Enhanced future changes in wet and dry extremes over Africa at convection-permitting scale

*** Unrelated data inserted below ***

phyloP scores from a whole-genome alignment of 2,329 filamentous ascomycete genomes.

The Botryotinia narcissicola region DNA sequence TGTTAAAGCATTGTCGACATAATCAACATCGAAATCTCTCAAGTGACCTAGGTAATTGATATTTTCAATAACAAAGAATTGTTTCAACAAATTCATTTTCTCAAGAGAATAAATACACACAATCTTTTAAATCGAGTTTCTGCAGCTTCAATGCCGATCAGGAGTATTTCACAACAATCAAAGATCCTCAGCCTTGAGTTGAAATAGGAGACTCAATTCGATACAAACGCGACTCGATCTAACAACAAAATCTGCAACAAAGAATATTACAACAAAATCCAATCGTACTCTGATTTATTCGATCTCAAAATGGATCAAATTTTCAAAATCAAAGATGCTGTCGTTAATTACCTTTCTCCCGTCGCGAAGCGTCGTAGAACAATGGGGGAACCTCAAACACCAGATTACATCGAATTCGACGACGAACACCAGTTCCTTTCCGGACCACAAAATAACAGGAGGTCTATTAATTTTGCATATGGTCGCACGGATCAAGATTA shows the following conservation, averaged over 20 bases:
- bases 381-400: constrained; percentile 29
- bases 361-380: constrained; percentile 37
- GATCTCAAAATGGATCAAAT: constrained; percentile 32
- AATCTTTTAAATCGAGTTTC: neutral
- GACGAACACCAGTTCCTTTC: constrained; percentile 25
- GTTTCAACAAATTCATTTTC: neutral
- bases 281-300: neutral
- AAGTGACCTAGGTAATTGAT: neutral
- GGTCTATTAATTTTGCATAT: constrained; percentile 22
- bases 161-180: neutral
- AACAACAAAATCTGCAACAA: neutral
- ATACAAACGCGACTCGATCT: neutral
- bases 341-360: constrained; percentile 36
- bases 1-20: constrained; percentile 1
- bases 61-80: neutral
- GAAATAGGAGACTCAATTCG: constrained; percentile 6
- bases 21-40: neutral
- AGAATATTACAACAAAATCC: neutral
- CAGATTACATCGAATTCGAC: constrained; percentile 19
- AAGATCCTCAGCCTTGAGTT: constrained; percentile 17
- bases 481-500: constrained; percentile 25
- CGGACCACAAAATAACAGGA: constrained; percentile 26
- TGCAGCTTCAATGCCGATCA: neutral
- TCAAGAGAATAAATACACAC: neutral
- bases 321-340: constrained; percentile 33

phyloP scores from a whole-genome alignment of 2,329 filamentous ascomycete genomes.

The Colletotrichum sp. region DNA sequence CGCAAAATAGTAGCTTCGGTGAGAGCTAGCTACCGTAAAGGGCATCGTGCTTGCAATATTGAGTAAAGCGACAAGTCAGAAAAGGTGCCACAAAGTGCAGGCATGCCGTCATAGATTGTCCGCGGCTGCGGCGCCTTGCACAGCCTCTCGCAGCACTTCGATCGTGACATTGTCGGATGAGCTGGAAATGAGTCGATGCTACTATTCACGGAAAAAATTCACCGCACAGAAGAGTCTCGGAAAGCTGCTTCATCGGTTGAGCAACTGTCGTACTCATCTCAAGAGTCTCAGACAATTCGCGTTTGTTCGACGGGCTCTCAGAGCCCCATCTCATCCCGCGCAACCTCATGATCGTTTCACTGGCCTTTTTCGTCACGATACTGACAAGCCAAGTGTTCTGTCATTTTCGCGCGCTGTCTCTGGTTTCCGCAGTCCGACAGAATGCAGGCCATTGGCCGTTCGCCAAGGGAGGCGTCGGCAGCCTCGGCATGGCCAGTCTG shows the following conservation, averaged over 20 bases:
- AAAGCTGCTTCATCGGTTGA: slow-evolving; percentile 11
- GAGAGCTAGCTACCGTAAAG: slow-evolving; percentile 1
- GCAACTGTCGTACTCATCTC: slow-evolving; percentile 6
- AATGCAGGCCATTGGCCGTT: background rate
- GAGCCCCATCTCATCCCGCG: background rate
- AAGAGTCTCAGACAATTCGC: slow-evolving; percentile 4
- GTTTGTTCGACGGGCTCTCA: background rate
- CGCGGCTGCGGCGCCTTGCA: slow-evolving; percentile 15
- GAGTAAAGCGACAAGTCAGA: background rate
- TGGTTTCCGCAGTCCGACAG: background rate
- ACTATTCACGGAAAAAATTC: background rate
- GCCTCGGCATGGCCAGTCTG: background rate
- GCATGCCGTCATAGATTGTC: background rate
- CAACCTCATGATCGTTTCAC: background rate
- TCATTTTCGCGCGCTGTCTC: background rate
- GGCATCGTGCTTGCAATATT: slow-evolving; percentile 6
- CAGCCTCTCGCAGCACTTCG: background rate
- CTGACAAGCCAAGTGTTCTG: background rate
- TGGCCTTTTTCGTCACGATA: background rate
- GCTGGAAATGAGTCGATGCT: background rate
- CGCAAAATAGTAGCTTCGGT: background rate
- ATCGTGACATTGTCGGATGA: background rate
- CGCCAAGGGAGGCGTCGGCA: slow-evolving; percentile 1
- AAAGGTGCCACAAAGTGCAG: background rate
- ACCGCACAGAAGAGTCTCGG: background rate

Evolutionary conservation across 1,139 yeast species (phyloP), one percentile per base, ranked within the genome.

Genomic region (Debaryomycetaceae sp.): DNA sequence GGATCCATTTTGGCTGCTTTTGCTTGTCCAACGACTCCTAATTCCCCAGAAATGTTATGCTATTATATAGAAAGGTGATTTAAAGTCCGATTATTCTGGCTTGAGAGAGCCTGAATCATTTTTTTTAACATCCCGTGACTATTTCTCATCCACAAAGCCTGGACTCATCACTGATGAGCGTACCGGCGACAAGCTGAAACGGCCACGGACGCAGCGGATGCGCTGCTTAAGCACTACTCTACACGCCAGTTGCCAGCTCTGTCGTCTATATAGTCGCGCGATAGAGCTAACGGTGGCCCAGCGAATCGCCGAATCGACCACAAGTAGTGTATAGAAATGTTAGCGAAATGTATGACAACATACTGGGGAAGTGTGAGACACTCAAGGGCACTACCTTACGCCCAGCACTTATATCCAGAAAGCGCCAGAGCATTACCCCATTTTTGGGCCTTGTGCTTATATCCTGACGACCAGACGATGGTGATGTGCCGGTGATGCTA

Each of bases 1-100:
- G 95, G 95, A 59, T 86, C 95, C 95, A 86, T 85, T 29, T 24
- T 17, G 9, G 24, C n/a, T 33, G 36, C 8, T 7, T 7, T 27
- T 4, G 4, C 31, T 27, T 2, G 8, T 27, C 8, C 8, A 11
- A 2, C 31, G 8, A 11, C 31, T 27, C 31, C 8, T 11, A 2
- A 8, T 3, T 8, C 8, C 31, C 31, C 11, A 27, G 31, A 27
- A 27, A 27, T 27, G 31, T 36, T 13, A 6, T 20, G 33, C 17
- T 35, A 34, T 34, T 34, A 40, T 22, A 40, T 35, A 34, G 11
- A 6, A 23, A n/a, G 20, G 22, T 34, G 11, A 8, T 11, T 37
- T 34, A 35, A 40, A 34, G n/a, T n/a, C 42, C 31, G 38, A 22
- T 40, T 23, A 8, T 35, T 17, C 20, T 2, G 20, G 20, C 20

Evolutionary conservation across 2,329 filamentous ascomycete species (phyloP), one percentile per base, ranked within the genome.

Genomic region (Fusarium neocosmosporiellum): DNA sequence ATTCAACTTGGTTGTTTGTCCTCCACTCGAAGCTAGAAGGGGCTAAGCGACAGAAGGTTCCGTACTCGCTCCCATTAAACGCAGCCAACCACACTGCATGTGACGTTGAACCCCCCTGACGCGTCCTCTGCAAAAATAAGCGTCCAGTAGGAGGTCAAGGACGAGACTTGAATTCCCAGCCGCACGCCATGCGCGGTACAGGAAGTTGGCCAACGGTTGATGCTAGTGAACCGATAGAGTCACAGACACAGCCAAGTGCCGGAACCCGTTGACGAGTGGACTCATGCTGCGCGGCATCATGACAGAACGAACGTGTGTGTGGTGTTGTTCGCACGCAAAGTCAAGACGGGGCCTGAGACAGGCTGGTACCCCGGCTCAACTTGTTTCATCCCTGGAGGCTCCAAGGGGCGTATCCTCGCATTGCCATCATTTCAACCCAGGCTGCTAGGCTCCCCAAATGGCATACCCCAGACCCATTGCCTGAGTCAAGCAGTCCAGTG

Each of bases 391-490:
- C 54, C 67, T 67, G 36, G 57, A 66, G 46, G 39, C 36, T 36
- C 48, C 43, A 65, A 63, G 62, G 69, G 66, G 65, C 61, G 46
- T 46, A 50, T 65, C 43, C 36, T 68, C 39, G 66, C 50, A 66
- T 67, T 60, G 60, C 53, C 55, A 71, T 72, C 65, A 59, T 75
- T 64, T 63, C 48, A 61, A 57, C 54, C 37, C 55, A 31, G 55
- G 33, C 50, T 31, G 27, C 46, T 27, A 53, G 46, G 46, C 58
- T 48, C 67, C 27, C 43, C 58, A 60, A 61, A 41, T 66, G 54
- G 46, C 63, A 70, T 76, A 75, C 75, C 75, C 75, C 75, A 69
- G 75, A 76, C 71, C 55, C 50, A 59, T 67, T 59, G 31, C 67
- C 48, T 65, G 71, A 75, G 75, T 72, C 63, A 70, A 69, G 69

African society is particularly vulnerable to climate change. The representation of convection in climate models has so far restricted our ability to accurately simulate African weather extremes, limiting climate change predictions. Here we show results from climate change experiments with a convection-permitting (4.5 km grid-spacing) model, for the first time over an Africa-wide domain (CP4A). The model realistically captures hourly rainfall characteristics, unlike coarser resolution models. CP4A shows greater future increases in extreme 3- hourly precipitation compared to a convection-parameterised 25 km model (R25). CP4A also shows future increases in dry spell length during the wet season over western and central Africa, weaker or not apparent in R25. These differences relate to the more realistic representation of convection in CP4A, and its response to increasing atmospheric moisture and stability. We conclude that, with the more accurate representation of convection, projected changes in both wet and dry extremes over Africa may be more severe.